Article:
The story

Aunty May was an elder. Whenever she visited children gathered round for a story.

‘There were a group of children,’ she began, ‘playing by a lagoon. The eldest was Armit, a boastful boy.

‘The target of Armit’s bragging was Balla, a girl nearly as old as he, but wiser, who he hoped, one day, to marry.

‘She became tired of his skiting. “Be quiet, Armit. Why do you think you’re better?”

‘”Because I’m faster, stronger and cleverer.”

‘”Yes, you’re strong,” said Balla, “but I am fast.” She challenged him to a race. If not for Armit’s pride she would have won it too.

‘Then another voice spoke. Harl, the crocodile, had disguised himself as a boy. “A swimming race would be a better test.”

‘”To the other side, then, and back,” called Armit leaping in. “Ha. I’m in front, where I like to be.”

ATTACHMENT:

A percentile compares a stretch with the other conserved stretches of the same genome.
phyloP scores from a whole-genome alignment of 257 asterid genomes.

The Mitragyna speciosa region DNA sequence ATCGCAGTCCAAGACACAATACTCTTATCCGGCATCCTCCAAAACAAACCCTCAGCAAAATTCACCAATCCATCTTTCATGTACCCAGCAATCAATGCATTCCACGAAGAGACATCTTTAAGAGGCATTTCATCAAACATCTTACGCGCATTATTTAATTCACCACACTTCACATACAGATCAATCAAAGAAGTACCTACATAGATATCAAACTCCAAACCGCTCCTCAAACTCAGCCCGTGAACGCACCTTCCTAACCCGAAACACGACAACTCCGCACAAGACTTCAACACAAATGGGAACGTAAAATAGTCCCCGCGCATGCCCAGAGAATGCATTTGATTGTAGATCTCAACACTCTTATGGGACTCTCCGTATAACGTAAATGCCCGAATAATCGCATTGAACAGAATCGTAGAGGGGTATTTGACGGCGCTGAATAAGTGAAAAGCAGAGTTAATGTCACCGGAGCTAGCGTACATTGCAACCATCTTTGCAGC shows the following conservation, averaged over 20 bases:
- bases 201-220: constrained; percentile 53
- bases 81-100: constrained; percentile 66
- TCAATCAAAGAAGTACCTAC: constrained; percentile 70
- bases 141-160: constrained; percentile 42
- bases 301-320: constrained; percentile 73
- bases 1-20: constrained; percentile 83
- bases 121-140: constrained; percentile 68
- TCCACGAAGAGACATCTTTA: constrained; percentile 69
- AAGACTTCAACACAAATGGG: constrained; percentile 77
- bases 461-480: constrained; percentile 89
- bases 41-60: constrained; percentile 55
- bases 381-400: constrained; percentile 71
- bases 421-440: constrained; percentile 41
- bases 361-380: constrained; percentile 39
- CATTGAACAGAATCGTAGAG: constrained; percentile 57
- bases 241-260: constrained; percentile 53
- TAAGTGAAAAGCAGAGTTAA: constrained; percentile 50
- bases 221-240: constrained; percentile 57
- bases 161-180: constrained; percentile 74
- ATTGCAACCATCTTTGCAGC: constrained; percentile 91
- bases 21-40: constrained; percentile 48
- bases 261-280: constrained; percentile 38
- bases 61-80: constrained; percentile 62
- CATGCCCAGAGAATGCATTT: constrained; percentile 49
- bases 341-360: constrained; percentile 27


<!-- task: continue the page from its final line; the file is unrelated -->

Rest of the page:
‘”And I am behind,” said Harl, diving in and snapping him up.’

The children gasped.

‘What does the story tell us?’ asked Aunty May.

‘It’s wrong to be boastful,’ said a small girl.

Aunty rose and waved the children away. Then she joined the old women who’d been listening. ‘The moral of that story,’ she said, ‘is if you love a woman you do what she says.’ They laughed together, teeth glistening in the midday sun.


2011—Richard Holt / small stories about love (


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